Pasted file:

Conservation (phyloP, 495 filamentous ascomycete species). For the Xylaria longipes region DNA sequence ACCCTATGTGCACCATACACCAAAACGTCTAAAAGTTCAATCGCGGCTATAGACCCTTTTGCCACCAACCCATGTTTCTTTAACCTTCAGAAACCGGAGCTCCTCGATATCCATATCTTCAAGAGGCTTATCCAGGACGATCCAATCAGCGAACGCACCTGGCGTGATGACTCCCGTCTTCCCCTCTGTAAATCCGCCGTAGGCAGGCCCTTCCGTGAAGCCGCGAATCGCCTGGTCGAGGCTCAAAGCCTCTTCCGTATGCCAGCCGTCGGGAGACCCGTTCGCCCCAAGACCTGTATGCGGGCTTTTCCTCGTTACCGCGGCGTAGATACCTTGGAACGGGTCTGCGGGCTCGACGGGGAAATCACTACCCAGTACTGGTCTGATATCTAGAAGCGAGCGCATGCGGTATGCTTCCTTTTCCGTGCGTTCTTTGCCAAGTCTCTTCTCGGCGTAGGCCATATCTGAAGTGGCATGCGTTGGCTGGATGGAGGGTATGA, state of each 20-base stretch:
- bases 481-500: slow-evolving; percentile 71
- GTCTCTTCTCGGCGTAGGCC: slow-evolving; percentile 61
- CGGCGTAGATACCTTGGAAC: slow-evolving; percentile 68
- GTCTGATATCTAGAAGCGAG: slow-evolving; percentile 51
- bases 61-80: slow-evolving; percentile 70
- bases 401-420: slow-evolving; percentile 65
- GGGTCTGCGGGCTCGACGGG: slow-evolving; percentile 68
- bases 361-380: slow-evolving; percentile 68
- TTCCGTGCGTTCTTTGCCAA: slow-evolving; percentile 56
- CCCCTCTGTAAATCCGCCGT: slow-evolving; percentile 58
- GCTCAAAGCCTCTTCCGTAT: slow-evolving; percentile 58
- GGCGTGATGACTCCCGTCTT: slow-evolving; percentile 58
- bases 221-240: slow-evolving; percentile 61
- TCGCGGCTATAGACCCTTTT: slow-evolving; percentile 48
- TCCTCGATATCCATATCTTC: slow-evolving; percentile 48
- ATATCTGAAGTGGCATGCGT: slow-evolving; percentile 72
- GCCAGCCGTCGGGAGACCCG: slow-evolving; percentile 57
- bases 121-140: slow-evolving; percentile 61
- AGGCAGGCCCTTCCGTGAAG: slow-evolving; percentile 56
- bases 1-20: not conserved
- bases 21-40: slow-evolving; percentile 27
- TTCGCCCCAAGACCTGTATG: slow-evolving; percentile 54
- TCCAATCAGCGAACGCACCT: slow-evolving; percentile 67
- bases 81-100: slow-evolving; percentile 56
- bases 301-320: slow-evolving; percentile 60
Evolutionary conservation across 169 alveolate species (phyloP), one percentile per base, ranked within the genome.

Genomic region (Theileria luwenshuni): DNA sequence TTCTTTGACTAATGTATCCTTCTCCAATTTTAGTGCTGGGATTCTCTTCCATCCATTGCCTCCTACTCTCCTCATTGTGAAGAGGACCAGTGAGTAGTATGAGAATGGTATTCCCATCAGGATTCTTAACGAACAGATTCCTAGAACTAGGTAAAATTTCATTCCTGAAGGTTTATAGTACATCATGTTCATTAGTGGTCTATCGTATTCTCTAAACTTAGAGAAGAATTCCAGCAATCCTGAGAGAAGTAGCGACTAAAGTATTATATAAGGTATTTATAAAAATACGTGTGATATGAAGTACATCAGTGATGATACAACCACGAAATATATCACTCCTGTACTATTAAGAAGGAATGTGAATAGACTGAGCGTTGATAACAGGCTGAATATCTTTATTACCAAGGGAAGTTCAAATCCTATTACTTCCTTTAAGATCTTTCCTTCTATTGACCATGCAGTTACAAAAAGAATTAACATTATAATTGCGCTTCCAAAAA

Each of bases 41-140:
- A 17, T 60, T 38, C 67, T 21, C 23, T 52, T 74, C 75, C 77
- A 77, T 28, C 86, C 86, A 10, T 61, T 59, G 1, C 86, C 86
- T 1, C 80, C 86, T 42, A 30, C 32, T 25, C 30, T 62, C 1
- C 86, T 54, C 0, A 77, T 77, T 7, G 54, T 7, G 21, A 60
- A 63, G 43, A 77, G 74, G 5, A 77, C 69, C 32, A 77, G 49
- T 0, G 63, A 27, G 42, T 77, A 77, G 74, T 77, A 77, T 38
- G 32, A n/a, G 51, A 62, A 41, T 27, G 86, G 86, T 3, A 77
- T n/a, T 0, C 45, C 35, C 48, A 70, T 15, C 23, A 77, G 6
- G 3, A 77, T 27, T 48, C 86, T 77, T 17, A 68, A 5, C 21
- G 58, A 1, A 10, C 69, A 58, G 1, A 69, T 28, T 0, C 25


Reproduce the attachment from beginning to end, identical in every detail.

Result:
Conservation (phyloP, 495 filamentous ascomycete species). For the Xylaria longipes region DNA sequence ACCCTATGTGCACCATACACCAAAACGTCTAAAAGTTCAATCGCGGCTATAGACCCTTTTGCCACCAACCCATGTTTCTTTAACCTTCAGAAACCGGAGCTCCTCGATATCCATATCTTCAAGAGGCTTATCCAGGACGATCCAATCAGCGAACGCACCTGGCGTGATGACTCCCGTCTTCCCCTCTGTAAATCCGCCGTAGGCAGGCCCTTCCGTGAAGCCGCGAATCGCCTGGTCGAGGCTCAAAGCCTCTTCCGTATGCCAGCCGTCGGGAGACCCGTTCGCCCCAAGACCTGTATGCGGGCTTTTCCTCGTTACCGCGGCGTAGATACCTTGGAACGGGTCTGCGGGCTCGACGGGGAAATCACTACCCAGTACTGGTCTGATATCTAGAAGCGAGCGCATGCGGTATGCTTCCTTTTCCGTGCGTTCTTTGCCAAGTCTCTTCTCGGCGTAGGCCATATCTGAAGTGGCATGCGTTGGCTGGATGGAGGGTATGA, state of each 20-base stretch:
- bases 481-500: slow-evolving; percentile 71
- GTCTCTTCTCGGCGTAGGCC: slow-evolving; percentile 61
- CGGCGTAGATACCTTGGAAC: slow-evolving; percentile 68
- GTCTGATATCTAGAAGCGAG: slow-evolving; percentile 51
- bases 61-80: slow-evolving; percentile 70
- bases 401-420: slow-evolving; percentile 65
- GGGTCTGCGGGCTCGACGGG: slow-evolving; percentile 68
- bases 361-380: slow-evolving; percentile 68
- TTCCGTGCGTTCTTTGCCAA: slow-evolving; percentile 56
- CCCCTCTGTAAATCCGCCGT: slow-evolving; percentile 58
- GCTCAAAGCCTCTTCCGTAT: slow-evolving; percentile 58
- GGCGTGATGACTCCCGTCTT: slow-evolving; percentile 58
- bases 221-240: slow-evolving; percentile 61
- TCGCGGCTATAGACCCTTTT: slow-evolving; percentile 48
- TCCTCGATATCCATATCTTC: slow-evolving; percentile 48
- ATATCTGAAGTGGCATGCGT: slow-evolving; percentile 72
- GCCAGCCGTCGGGAGACCCG: slow-evolving; percentile 57
- bases 121-140: slow-evolving; percentile 61
- AGGCAGGCCCTTCCGTGAAG: slow-evolving; percentile 56
- bases 1-20: not conserved
- bases 21-40: slow-evolving; percentile 27
- TTCGCCCCAAGACCTGTATG: slow-evolving; percentile 54
- TCCAATCAGCGAACGCACCT: slow-evolving; percentile 67
- bases 81-100: slow-evolving; percentile 56
- bases 301-320: slow-evolving; percentile 60
Evolutionary conservation across 169 alveolate species (phyloP), one percentile per base, ranked within the genome.

Genomic region (Theileria luwenshuni): DNA sequence TTCTTTGACTAATGTATCCTTCTCCAATTTTAGTGCTGGGATTCTCTTCCATCCATTGCCTCCTACTCTCCTCATTGTGAAGAGGACCAGTGAGTAGTATGAGAATGGTATTCCCATCAGGATTCTTAACGAACAGATTCCTAGAACTAGGTAAAATTTCATTCCTGAAGGTTTATAGTACATCATGTTCATTAGTGGTCTATCGTATTCTCTAAACTTAGAGAAGAATTCCAGCAATCCTGAGAGAAGTAGCGACTAAAGTATTATATAAGGTATTTATAAAAATACGTGTGATATGAAGTACATCAGTGATGATACAACCACGAAATATATCACTCCTGTACTATTAAGAAGGAATGTGAATAGACTGAGCGTTGATAACAGGCTGAATATCTTTATTACCAAGGGAAGTTCAAATCCTATTACTTCCTTTAAGATCTTTCCTTCTATTGACCATGCAGTTACAAAAAGAATTAACATTATAATTGCGCTTCCAAAAA

Each of bases 41-140:
- A 17, T 60, T 38, C 67, T 21, C 23, T 52, T 74, C 75, C 77
- A 77, T 28, C 86, C 86, A 10, T 61, T 59, G 1, C 86, C 86
- T 1, C 80, C 86, T 42, A 30, C 32, T 25, C 30, T 62, C 1
- C 86, T 54, C 0, A 77, T 77, T 7, G 54, T 7, G 21, A 60
- A 63, G 43, A 77, G 74, G 5, A 77, C 69, C 32, A 77, G 49
- T 0, G 63, A 27, G 42, T 77, A 77, G 74, T 77, A 77, T 38
- G 32, A n/a, G 51, A 62, A 41, T 27, G 86, G 86, T 3, A 77
- T n/a, T 0, C 45, C 35, C 48, A 70, T 15, C 23, A 77, G 6
- G 3, A 77, T 27, T 48, C 86, T 77, T 17, A 68, A 5, C 21
- G 58, A 1, A 10, C 69, A 58, G 1, A 69, T 28, T 0, C 25